# Relativity - Am I accelerating while standing on earth?

So I understand how a free-falling object in a gravitational field is "at rest" or has an inertial reference frame, but I cannot figure out why an object hovering in a gravitational field is supposed to be constantly accelerating? Take me, for example, standing on earth. Am I accelerating? Constant acceleration, to me, seems to mean a continually increasing velocity. Is that cancelled by the acceleration of gravity somehow, and can we even think of gravity as an acceleration?

In the context of general relativity when standing 'still' on the ground you are subject to exactly one force: the normal reaction from the ground (which is after all the thing that keeps you from following the natural trajectory for a person in that location), so you are subject to a net force and therefore accelerating.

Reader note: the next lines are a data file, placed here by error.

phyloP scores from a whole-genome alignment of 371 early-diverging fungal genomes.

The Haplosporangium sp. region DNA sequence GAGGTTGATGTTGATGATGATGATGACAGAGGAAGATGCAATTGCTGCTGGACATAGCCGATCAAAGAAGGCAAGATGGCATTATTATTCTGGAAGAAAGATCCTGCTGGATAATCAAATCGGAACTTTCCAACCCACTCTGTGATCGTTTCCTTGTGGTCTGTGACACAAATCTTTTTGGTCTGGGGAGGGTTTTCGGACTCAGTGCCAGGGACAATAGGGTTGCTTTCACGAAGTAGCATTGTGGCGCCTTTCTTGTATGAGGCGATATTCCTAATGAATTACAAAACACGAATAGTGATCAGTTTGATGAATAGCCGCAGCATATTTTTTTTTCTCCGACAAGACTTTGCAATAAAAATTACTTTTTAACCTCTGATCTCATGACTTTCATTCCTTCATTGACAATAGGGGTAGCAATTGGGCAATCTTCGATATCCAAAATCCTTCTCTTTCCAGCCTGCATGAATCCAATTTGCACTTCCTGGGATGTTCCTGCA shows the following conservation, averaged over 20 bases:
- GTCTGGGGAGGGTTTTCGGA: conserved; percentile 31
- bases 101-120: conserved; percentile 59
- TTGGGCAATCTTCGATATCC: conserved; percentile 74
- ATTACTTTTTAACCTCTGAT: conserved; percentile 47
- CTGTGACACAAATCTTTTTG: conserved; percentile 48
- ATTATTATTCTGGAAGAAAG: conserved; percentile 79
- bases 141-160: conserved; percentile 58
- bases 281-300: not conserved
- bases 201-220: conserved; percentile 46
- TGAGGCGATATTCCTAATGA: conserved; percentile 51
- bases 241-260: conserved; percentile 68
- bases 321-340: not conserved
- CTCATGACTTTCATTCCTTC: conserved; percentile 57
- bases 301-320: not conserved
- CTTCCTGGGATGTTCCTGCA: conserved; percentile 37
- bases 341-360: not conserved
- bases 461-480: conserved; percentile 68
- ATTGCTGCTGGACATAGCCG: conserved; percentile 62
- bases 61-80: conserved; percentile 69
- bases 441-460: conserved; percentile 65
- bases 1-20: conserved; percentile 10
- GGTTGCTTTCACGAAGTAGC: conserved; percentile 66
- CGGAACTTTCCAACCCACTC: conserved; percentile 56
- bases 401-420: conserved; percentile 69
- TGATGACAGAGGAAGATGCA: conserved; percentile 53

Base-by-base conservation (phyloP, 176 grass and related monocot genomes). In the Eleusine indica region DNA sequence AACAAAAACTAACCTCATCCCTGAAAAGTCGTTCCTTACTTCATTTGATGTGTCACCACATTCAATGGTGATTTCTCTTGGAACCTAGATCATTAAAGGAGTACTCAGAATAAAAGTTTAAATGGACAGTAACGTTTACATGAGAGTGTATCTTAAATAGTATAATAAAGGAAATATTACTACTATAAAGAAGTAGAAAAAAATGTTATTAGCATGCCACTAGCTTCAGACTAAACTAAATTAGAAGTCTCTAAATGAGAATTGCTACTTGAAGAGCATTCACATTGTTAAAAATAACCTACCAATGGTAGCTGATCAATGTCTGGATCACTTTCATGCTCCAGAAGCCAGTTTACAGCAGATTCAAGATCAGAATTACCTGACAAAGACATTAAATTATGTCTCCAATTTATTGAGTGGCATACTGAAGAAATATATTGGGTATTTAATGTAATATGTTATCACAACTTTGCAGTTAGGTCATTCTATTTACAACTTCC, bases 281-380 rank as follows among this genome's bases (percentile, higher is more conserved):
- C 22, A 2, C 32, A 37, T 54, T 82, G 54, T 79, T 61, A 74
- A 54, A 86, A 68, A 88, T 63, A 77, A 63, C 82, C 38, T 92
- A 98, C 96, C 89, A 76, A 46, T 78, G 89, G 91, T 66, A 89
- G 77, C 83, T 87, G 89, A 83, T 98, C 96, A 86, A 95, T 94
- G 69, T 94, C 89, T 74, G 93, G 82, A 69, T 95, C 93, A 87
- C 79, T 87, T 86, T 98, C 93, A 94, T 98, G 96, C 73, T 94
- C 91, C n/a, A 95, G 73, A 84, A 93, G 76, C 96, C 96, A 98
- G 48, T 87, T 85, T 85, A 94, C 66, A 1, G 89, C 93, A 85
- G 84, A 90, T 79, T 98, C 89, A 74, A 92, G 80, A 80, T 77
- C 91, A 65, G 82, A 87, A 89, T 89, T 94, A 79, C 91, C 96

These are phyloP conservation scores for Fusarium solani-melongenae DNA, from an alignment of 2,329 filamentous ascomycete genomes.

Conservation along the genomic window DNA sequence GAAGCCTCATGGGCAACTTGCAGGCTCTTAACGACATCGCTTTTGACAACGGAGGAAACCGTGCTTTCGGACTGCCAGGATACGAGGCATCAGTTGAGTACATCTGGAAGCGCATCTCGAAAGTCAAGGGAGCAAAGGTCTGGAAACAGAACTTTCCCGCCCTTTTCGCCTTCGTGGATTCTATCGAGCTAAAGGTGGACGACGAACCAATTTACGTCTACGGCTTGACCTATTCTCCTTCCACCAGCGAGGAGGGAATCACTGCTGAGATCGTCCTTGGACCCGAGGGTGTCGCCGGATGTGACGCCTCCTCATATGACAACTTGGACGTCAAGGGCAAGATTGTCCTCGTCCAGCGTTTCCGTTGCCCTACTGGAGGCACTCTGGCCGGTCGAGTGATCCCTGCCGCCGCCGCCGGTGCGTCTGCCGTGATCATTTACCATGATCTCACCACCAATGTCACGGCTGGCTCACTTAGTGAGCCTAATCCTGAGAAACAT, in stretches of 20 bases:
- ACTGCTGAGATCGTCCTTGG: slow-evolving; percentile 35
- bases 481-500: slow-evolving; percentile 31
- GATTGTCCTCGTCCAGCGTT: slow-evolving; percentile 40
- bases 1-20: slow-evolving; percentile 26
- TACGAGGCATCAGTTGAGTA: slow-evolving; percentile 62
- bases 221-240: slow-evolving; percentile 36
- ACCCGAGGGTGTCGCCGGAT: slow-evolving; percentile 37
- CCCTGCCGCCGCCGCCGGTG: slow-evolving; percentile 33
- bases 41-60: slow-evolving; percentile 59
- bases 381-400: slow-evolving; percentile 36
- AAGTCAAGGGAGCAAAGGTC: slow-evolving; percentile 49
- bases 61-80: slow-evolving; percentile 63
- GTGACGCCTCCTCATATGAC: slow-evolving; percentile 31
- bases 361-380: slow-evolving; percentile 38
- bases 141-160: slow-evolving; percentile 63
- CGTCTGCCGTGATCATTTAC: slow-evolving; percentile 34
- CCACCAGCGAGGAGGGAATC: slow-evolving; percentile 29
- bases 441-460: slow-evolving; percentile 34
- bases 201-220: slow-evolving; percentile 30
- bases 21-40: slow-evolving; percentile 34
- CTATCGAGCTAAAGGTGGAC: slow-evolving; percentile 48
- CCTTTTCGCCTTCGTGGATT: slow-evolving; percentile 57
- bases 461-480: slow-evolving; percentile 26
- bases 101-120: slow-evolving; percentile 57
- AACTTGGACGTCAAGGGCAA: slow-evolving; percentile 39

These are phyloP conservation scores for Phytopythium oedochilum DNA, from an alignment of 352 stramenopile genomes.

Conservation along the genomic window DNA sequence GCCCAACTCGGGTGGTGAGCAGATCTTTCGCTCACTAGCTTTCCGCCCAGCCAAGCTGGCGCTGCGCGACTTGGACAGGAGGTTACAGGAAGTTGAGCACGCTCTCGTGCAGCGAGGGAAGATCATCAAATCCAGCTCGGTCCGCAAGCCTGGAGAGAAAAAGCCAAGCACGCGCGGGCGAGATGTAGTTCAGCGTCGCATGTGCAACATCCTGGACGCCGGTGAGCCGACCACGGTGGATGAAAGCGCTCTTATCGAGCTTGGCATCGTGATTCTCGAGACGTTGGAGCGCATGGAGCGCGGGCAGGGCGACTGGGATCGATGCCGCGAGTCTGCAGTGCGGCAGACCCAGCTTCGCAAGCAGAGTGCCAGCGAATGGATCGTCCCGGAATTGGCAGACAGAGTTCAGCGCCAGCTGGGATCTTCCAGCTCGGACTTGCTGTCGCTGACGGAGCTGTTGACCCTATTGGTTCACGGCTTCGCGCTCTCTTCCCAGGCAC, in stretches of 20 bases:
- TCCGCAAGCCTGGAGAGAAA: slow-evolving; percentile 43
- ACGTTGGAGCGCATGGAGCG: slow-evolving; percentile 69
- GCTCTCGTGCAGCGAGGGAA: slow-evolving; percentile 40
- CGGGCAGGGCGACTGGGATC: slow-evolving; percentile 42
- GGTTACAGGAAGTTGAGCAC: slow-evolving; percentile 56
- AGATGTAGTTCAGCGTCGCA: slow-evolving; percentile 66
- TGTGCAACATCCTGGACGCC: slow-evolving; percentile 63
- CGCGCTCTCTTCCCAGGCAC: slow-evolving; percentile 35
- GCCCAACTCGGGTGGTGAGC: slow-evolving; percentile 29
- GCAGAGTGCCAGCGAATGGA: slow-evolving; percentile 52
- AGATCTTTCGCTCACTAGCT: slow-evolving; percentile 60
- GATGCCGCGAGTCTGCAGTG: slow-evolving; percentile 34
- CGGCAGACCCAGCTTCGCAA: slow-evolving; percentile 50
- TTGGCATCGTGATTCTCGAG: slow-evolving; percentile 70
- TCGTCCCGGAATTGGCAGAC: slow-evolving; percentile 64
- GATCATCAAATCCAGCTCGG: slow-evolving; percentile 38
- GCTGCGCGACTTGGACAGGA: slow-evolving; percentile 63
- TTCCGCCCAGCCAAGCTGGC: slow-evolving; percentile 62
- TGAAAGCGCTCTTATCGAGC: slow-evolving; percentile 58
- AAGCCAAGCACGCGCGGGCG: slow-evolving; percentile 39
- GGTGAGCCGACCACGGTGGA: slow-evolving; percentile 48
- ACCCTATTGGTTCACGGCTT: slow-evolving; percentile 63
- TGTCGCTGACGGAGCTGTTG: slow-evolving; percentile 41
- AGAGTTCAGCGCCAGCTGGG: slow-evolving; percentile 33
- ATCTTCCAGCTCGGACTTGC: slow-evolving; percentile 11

Of course, this is a big change of viewpoint, and not very useful in many contexts. Luckily we can just use the accelerating frame of reference that remains fixed with respect to the ground if we are willing to introduce the gravitational pseudo-force and thereby recover the point of view taken at the introductory level. This is analogous to introducing the centrifugal, Coriolis and Euler pseudo-forces if we want to use a hull-linked frame of reference in spin-gravity space-station.